The Ayurvedic diet highlights primarily vegetarian foods of top quality and freshness, tailored to the season and time of day. Cooling foods are consumed in the heating and summer ones in the winter, always within an individual’s dosha requirements. In daily routine, the heaviest meal of the day ought to be lunch, and dinner should be eaten before bedtime, to allow for digestion. Also, eating meals in a calm way with proper chewing and state of mind is vital, as is blending foods properly and preventing overeating.

See: Ayurveda Vata Diet – Vata Pacifying Diet

Precautions for Ayurvedic treatment

You should never try to take Ayurvedic herbal preparation, without consulting an Ayurvedic practitioner. A major concern with respect to herbal preparations is that they can contain high amounts of lead or arsenic, leading to metallic poisoning in the body.  Care needs to be taken to make sure that a trained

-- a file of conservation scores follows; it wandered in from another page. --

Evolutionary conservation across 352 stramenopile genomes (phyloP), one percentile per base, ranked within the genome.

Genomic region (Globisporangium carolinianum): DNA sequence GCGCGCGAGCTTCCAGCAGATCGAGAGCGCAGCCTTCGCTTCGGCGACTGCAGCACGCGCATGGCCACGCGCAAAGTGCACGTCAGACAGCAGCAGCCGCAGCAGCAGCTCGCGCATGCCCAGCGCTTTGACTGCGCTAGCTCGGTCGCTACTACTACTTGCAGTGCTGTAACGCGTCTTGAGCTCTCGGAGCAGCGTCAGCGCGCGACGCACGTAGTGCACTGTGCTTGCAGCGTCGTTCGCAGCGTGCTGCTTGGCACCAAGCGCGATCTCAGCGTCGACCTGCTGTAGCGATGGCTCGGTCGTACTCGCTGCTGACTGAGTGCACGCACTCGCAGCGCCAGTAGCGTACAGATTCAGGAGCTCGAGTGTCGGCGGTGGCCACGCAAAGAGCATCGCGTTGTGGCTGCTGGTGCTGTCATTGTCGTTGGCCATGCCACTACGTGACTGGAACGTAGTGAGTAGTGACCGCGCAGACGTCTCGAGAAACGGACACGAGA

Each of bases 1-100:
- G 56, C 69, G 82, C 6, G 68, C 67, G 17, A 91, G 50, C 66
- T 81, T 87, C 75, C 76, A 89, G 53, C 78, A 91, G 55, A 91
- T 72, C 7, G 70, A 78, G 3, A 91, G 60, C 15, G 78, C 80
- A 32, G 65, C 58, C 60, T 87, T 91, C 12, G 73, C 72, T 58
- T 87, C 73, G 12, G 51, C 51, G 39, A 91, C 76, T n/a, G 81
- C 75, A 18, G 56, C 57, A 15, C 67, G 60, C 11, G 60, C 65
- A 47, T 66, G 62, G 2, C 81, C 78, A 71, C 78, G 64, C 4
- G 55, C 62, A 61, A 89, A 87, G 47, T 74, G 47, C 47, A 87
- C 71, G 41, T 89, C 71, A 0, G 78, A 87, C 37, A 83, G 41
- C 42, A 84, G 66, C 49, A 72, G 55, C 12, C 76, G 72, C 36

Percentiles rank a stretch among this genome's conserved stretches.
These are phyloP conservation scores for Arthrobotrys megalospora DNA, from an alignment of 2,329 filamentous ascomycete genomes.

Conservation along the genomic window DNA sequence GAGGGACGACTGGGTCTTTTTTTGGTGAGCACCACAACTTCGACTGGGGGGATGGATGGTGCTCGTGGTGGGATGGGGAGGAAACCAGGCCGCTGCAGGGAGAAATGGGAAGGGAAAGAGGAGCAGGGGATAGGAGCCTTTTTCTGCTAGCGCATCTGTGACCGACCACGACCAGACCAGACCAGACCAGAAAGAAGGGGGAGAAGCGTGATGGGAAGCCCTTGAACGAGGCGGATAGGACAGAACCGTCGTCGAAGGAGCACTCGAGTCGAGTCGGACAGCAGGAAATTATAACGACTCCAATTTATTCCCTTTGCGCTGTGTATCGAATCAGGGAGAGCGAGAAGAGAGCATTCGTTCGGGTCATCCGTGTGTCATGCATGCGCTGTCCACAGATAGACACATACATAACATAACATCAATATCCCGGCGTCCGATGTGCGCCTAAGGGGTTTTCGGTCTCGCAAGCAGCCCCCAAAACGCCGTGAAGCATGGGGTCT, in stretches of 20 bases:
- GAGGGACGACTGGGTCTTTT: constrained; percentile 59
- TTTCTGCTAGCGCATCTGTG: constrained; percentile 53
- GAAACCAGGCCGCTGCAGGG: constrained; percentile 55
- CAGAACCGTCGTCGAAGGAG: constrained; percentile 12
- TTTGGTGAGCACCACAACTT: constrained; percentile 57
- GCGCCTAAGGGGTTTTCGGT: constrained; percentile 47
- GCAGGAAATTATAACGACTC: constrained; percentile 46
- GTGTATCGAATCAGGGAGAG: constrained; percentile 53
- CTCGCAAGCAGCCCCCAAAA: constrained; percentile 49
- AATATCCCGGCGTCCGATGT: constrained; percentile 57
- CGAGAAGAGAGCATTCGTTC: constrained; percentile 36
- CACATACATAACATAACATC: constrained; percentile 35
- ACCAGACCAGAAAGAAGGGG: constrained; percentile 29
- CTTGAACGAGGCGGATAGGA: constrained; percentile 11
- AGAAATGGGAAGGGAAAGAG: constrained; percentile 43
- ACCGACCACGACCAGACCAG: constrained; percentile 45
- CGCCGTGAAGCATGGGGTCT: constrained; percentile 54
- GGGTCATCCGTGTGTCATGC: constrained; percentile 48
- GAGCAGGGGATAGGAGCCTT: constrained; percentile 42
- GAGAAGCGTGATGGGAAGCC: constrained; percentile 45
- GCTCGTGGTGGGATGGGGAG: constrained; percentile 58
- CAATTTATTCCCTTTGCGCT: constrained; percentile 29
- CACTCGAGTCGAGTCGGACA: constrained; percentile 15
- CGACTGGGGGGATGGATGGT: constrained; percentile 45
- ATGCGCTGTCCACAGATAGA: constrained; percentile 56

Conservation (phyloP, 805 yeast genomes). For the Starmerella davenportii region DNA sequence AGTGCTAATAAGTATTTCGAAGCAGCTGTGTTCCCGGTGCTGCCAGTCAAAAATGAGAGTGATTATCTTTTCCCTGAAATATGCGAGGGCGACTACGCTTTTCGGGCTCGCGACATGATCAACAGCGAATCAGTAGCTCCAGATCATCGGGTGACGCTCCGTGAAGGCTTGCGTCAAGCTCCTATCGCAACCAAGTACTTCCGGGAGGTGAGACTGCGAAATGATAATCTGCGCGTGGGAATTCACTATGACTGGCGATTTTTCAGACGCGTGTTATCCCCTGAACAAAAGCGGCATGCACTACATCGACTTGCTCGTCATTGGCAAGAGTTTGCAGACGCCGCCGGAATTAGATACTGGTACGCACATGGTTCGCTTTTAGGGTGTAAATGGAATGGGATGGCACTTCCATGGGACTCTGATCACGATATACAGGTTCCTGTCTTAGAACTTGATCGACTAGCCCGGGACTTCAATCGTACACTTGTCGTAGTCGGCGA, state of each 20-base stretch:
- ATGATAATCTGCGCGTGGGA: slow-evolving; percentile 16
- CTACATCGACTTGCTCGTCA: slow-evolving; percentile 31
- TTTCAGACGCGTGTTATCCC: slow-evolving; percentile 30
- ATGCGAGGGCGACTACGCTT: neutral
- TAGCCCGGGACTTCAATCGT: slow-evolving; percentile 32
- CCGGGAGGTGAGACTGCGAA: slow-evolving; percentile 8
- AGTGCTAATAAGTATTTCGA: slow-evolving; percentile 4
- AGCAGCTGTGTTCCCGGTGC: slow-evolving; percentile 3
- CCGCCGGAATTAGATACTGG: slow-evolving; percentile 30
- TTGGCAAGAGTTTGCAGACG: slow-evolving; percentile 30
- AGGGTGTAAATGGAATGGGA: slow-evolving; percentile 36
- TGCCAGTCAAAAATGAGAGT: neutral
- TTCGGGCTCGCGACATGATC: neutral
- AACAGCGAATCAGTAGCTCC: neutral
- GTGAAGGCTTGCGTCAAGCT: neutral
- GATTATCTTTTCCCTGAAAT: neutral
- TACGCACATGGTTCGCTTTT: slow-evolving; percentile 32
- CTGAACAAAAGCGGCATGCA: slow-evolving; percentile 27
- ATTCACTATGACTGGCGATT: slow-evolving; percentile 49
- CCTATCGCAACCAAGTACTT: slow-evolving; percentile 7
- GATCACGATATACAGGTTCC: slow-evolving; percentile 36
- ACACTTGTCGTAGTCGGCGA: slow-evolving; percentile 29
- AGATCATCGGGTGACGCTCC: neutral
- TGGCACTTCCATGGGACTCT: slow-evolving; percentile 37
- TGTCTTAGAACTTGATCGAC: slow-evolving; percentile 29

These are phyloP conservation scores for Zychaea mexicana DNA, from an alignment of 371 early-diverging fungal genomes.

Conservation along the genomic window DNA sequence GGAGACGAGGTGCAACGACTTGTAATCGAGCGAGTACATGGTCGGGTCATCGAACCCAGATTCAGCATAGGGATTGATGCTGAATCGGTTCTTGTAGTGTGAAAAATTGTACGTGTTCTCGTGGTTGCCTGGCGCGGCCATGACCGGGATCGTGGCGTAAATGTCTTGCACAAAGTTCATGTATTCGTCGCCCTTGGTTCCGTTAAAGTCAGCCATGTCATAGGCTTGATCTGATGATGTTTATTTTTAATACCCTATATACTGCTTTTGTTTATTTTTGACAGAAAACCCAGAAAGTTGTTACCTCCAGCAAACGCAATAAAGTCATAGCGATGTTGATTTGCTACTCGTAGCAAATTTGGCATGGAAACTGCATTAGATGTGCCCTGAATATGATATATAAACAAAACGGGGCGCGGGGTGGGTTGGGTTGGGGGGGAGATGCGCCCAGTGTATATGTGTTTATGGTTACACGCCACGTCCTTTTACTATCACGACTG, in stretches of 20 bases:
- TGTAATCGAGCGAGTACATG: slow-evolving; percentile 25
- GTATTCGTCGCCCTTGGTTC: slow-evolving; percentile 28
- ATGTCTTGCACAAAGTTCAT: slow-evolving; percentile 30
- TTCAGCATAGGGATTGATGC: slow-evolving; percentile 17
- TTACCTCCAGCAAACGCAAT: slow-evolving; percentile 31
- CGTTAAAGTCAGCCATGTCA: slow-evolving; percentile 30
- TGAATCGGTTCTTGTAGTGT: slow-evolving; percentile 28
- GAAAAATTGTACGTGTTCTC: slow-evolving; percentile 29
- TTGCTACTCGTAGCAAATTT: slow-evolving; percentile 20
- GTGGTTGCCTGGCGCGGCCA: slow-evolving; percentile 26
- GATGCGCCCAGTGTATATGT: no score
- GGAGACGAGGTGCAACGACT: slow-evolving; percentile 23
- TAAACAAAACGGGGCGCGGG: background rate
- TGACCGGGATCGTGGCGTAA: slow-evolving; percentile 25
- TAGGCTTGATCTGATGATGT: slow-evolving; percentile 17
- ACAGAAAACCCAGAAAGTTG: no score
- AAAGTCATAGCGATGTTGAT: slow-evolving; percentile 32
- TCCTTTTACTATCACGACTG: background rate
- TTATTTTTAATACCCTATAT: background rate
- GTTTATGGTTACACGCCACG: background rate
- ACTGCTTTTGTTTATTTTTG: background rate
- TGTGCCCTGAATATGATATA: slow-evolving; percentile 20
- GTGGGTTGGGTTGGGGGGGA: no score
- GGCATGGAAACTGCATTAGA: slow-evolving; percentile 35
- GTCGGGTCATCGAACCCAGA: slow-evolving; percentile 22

practitioner prepares individualized remedies. Throughout Ayurvedic detoxification
programs, some people report fatigue, muscle soreness, and general sickness.
Additionally, as Ayurveda seeks to release mental stresses and mental issues
from the patient, some people are able to experience mental disturbances and
depression during treatment and psychological counseling may be part of a
sound program. 

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What side effects are with Ayurveda?

This form of treatment mainly comprises of powders, extracts, and oils, that are prepared from herbs, plants, and minerals. Since these medicines are naturally found, they have no side effects and only provide relief to the patient.